Will Floods Add to Conflict in Balochistan?

Natural disasters sometimes bring out the best in people—compassion and a willingness to reach out to others in need. In extraordinary times, goodwill can overcome divides that people may have grown to accept. But disasters are also a time of enormous stress and misfortune. If assistance doesn’t arrive on time or is perceived as badly managed, the reaction among those in need may be the opposite of gratitude.

After southwestern Pakistan was badly hit by flooding and cyclone Yemyin in late June, there were some worrying signs that the aftermath of the disaster may end up reinforcing the resentments that had fueled violent conflict in sprawling Balochistan province. According to a July 5 story by IRIN News (a news service of the UN Office for the Coordination of Humanitarian Affairs), “perceptions of unfair treatment by the central government which in 2005 triggered a bloody conflict in the Dera Bugti and Kohlu districts … have been strengthened by complaints regarding delays in the start of relief work in the province.”

IRIN News quotes an angry student in Quetta, the provincial capital: “The treatment Balochistan received during this disaster simply shows what the rulers think of us. Young Baloch people will no longer accept this treatment as third rate citizens.” There is anger that residents of affected areas did not receive warnings of overflowing rivers and dams.

Cyclone rains and flooding left 240 to 500 people dead or missing, 250,000 homeless, and more than 1.5 million affected in a number of Pakistan’s provinces, but especially Balochistan and Sindh in the south.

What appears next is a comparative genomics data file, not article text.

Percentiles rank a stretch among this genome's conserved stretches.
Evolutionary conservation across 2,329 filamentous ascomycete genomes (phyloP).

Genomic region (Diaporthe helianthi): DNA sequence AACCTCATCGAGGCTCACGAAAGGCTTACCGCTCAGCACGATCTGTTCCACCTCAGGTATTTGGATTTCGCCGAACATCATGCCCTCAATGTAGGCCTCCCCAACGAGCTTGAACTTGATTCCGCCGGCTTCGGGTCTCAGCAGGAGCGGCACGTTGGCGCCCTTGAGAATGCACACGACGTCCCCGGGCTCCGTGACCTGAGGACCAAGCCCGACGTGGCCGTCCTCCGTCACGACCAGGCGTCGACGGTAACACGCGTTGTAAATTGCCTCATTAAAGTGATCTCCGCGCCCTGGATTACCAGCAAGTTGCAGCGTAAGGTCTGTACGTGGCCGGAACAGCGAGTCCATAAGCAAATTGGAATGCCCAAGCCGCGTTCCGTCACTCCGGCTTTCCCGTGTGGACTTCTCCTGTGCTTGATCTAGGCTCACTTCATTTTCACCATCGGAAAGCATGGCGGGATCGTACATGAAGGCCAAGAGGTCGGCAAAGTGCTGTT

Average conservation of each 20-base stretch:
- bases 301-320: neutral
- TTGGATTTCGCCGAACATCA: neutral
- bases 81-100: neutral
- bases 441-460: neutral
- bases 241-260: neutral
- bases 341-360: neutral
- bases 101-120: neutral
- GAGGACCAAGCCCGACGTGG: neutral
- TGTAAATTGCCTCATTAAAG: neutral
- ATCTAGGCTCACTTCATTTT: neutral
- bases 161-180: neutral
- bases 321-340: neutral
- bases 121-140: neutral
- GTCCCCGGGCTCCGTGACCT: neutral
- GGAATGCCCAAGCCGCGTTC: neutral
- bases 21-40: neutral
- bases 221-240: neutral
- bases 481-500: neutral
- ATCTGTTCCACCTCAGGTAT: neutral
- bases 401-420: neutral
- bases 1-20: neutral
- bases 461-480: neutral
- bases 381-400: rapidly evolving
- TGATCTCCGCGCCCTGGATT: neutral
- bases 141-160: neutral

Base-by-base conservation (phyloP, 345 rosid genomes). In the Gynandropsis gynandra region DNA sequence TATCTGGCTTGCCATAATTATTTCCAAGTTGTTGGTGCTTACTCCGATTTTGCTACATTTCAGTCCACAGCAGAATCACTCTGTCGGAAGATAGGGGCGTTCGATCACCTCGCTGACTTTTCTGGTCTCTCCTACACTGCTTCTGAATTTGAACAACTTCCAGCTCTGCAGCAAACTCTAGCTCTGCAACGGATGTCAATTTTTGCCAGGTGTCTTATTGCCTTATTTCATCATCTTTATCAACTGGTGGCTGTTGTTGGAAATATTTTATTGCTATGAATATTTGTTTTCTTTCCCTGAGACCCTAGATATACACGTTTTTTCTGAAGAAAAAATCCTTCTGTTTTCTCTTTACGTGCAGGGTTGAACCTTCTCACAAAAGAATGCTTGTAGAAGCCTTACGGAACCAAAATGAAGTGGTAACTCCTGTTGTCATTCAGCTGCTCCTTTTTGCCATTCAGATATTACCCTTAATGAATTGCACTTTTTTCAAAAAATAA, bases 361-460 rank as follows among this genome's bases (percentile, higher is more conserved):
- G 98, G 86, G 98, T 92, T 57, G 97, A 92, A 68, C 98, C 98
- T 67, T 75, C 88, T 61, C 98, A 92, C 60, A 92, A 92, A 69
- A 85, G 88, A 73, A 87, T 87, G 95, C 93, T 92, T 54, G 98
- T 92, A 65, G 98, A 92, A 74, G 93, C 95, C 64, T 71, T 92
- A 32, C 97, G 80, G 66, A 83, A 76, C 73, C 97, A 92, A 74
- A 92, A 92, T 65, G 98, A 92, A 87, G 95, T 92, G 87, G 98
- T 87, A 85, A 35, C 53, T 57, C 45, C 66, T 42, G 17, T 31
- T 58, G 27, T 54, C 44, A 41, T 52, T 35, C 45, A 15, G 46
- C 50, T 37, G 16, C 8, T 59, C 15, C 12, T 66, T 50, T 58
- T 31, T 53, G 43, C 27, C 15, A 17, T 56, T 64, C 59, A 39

Conflict in Balochistan is driven in part by deprivation and inequality. Poverty levels are nearly twice as high as in Punjab, Pakistan’s wealthiest province. IRIN News notes that half the population of Balochistan does not have access to clean drinking water, and the province lags behind on education and immunization. Unemployment is high.

Pakistan’s government points to its development projects in Balochistan, including port facilities in Gwadar that are to bring jobs to an area badly in need of employment opportunities. But many locals feel left out of the decision-making. They do not see the development schemes as beneficial to them, even as activists charge that Baloch natural gas resources are unjustly appropriated by the central government. The deployment of security forces in response to the conflict has added to local anger.

Balochistan has a history of revolts from the 1940s to the 1970s against the central government, fed in part by a sense of wrongs imposed by neighbors like Iran, Afghanistan and British India, which divided the Baloch region amongst themselves (see map at Perry-Castañeda Library of the University of Texas at Austin). More recently, tensions with Islamabad have grown "because of Islamabad’s heavy-handed armed response to Baloch militancy and its refusal to negotiate demands for political and economic autonomy," in the words of a September 2006 report by the International Crisis Group.